Also, Crossover, does NOT require u to install a copy of windows. If you want to try it out you can go here.

    EDIT: and.... i just realized that this thread is 3 months old lol
  15. kingfish78 macrumors newbie

    Apr 23, 2008
    For gaming... Go With Vista Home Premium

    If you've got any video card in your Mac that is compatible with Direct X10, then I'd highly recommend using Windows Vista Home Premium. That version now supports Boot Camp (originally MS didn't allow it to be installed via Boot Camp for some reason) and can be had as an OEM for right around $100US.

    Direct X10 will provide a significant boost in gaming graphics quality while being mostly backward compatible with all previous versions of Direct X. Don't worry too much about Vista not running your older games either - I've installed quite a few (some even being Win95 games) and they've all worked fine in Vista.

    Home Premium features several features not included in Home Basic, and sports a not-too-bad-looking Aero interface.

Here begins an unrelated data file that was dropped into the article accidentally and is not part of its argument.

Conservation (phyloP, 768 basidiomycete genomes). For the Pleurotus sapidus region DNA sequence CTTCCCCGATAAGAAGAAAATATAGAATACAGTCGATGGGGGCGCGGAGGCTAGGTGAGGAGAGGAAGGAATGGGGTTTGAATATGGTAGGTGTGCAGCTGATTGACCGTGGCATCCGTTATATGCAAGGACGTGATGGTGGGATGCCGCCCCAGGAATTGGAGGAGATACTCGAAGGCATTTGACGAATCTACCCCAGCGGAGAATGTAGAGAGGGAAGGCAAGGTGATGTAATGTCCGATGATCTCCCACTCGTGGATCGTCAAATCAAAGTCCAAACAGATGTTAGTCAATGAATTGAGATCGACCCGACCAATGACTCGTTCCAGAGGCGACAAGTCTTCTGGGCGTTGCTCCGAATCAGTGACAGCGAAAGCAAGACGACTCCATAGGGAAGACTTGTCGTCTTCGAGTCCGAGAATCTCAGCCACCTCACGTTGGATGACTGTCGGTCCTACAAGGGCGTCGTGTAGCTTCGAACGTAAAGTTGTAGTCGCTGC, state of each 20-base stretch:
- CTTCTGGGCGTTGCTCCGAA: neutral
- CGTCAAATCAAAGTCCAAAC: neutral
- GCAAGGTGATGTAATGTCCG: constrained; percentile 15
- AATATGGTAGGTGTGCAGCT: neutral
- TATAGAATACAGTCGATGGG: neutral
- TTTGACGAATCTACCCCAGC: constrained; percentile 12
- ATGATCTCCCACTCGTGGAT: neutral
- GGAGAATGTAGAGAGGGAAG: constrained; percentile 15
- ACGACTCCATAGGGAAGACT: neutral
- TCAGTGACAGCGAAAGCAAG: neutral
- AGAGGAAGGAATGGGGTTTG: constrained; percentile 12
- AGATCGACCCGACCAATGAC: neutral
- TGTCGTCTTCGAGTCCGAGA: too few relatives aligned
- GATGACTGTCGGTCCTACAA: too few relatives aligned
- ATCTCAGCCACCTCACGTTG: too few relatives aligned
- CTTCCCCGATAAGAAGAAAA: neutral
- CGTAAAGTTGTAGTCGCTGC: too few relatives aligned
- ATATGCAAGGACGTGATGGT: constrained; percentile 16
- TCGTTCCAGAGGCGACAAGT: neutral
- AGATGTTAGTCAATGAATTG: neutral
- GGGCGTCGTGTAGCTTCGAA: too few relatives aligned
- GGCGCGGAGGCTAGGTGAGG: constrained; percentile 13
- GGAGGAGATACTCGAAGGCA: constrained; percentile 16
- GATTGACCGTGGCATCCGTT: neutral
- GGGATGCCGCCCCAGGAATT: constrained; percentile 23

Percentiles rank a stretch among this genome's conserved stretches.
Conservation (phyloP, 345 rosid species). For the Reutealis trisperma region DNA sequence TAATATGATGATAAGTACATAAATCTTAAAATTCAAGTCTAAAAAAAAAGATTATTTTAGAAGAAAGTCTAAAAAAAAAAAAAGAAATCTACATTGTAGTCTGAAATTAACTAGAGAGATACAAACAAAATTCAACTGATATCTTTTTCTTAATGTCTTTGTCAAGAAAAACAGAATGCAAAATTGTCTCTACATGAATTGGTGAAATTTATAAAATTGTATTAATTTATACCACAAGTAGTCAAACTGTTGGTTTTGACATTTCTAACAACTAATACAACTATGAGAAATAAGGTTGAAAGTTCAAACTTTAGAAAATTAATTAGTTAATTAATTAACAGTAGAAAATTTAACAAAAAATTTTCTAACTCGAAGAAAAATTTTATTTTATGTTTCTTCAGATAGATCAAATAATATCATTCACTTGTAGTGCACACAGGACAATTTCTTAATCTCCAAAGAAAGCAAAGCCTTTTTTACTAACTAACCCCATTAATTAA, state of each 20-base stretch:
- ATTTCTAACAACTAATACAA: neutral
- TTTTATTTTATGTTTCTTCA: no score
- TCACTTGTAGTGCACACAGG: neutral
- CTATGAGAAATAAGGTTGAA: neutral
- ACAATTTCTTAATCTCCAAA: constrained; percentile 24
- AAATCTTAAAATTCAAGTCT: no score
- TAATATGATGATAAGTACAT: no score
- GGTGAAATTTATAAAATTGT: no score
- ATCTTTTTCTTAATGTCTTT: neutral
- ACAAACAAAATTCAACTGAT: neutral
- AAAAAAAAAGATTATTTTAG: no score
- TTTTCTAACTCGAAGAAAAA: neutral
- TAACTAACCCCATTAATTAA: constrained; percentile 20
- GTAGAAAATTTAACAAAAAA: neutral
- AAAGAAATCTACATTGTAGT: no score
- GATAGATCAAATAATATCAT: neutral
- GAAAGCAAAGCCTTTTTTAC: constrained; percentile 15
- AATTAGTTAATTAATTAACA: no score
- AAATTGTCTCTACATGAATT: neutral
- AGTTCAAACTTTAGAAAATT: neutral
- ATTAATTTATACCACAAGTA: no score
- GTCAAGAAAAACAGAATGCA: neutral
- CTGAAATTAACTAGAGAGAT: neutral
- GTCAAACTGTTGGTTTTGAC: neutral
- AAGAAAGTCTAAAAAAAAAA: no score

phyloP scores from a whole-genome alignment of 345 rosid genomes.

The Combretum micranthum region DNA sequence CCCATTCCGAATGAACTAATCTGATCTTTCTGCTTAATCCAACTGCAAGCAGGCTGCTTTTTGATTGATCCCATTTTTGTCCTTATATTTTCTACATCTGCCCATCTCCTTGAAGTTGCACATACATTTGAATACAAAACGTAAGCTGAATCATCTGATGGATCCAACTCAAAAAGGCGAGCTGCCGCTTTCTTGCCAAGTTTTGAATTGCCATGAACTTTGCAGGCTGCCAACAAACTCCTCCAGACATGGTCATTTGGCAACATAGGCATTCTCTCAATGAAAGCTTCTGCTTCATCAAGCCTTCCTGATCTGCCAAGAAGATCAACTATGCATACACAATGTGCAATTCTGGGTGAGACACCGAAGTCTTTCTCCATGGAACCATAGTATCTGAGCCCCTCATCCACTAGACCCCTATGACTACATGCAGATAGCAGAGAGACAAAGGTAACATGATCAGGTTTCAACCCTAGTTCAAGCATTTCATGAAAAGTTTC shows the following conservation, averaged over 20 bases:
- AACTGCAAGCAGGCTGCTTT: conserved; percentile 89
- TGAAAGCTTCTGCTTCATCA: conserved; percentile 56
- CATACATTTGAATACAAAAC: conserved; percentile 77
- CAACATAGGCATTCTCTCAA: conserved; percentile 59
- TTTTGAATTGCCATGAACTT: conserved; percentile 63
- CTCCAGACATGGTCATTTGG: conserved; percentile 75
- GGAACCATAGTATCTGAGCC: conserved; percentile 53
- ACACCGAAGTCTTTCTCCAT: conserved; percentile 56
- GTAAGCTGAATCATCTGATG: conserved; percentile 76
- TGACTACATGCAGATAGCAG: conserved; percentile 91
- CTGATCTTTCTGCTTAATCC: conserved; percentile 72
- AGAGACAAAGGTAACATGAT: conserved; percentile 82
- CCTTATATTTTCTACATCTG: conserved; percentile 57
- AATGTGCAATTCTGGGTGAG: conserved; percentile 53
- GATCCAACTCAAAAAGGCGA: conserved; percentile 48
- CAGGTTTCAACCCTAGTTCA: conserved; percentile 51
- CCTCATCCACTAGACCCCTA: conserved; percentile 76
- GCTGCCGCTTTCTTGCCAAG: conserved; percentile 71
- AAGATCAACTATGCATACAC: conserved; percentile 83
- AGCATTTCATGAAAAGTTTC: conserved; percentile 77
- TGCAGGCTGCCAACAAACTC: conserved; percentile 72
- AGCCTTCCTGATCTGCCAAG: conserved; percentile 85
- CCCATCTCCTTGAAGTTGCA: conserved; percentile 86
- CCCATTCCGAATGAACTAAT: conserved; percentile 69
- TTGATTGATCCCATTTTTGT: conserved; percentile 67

For those who don't have the graphics muscle to run Direct X10, then there is little advantage to moving up to Vista unless you just want a solid 64-bit OS for your Core2Duo Mac. (I don't personally care for the X64 version of Windows XP.)

    Either route will give you the same Windows gaming quality that you could expect from any other similarly equipped PC box. Forget using Parallels or VM Ware for games, the emulation just isn't fast enough for today's demanding graphics.
  16. kingfish78 macrumors newbie

    Apr 23, 2008
    Before I get too many replies... "solid" is in Windows self-comparison of XP vs Vista. There's really little "solid" about Windows. That's why we use a Mac to begin with.

    I simply prefer 64-bit Vista to 64-bit XP for gaming, but everyone will have their own opinion of that I'm sure.
  17. MacsRgr8 macrumors 604


    Sep 8, 2002
    The Netherlands
    I beg to differ.

    I have an extra HD partitioned in 2 specifically for Windows-gaming on my Mac Pro.
    1) XP Pro SP 2, 32 bits;
    2) Vista Ultimate SP 1, 64 bits.

    I have done the video stress test of Counter Strike Source, in both setups, and Vista is faster! This is a DirectX 9 game, and it was done on exactly the same hardware ('08 Mac Pro, GeForce 8800 GT, 4 GB RAM, all latest nVidia drivers).